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Retired pros give kids baseball pointers

Published: Tuesday, July 22, 2014 5:30 a.m. CDT
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(Doug Oleson – doleson@shawmedi)
Carmen Pignatiello, a former left-handed pitcher for the Cubs, demonstrates the proper way to grip a baseball during a throwing drill.
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(Doug Oleson – doleson@shawmedi)
Former Dodger Jack Perconte demonstrates the proper way to field a ground ball.
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(Doug Oleson – doleson@shawmedi)
Alec Martinez, 8, Chicago, connects during a hitting drill last Saturday at Sycamore Park.
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(Doug Oleson – doleson@shawmedi)
Wes Chamberlain offers a high five during a base running drill.

SYCAMORE – For Amy Henning, last weekend’s baseball clinic was like Disneyland.

A self-proclaimed “baseball nut,” Henning drove her 6-year-old son, Clayton, from Woodridge to attend the Major League Baseball Players’ Alumni Legends for Youth Clinic at Sycamore Park last Saturday. Clayton, who has been to 16 major league ball parks, was one of 192 children between the ages of 6 and 16 to receive instruction from 14 former major league baseball players, including George Foster, Ron Kittle and Rich Nye.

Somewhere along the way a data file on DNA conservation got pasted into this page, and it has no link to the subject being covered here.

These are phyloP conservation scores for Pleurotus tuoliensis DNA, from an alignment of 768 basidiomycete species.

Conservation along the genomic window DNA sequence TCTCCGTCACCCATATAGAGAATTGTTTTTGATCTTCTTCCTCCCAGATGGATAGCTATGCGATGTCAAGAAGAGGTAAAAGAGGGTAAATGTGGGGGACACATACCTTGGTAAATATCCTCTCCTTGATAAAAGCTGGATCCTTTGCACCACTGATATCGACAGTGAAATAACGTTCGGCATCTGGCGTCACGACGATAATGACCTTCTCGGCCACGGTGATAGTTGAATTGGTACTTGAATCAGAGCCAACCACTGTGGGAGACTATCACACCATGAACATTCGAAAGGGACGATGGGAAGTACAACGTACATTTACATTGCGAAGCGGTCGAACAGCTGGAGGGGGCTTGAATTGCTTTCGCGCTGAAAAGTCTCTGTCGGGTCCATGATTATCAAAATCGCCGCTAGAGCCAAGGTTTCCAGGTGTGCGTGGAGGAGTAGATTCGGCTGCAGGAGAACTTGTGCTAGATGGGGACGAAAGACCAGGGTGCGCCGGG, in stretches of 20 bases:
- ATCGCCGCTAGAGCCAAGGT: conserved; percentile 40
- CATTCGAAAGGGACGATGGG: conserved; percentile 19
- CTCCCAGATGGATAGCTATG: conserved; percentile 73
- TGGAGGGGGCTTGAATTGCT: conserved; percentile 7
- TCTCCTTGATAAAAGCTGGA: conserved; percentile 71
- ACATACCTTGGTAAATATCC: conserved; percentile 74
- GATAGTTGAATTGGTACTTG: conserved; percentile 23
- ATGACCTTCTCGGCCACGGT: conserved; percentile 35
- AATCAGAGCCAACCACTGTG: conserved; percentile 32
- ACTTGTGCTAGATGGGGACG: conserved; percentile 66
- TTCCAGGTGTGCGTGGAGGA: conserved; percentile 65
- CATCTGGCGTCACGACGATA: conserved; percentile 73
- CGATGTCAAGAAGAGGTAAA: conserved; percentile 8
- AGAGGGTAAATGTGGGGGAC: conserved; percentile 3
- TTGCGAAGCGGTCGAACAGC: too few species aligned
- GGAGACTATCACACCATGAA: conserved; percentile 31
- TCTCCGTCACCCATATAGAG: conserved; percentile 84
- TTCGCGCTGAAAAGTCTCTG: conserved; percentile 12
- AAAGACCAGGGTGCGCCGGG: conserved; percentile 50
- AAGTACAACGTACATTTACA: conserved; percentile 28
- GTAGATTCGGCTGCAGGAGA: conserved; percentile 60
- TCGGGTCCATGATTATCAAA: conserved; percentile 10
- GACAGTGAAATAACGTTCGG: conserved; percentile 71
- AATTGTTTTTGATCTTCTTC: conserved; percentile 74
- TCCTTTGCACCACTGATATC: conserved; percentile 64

Ted Rosenow, president of the Crum Halsted Agency in Sycamore, which co-sponsored the free clinic with Hanover Insurance, said the clinic is a nice community event.

“The players are doing a good job interacting with the kids,” he said. “It’s outstanding.”

The 15-minute sessions, divided into age groups, included base running, pitching, outfield, catching, hitting, throwing and infield. Fundamentals were stressed at each one.

“They’re called fundamentals for a reason,” former player Jack Perconte told his groups.

According to Nye, a former Cub pitcher who later became an international expert on wild birds, young players need to know the fundamentals of any sport in order to get better and to enjoy themselves. A player’s attitude on the field, the former Cubs pitcher said, is more important than winning or losing.

“When I played, everyone played for the love of the game,” he said. “Today, the players just play for the money.”

Of course, when Nye played in the mid-1960s, a player’s average salary was $6,000; today, it’s $500,000.

Foster, who drove from Cincinnati to attend the clinic, was impressed with what he saw.

“There are a lot of kids out here who can play,” the former slugging outfielder of the Reds’ famed “Red Machine” said. Both he and Kittle said they enjoy working with young kids. Kittle added that he was the “biggest kid” out there.

After the sessions, there was a short lecture on anti-bullying, followed by an autograph session with the former players, who were all eager to share stories of their past.

Based on Saturday’s turnout, Rosenow is hoping to host the clinic again. Saturday’s clinic was the sixth one this year in a three state region and the first in DeKalb County.

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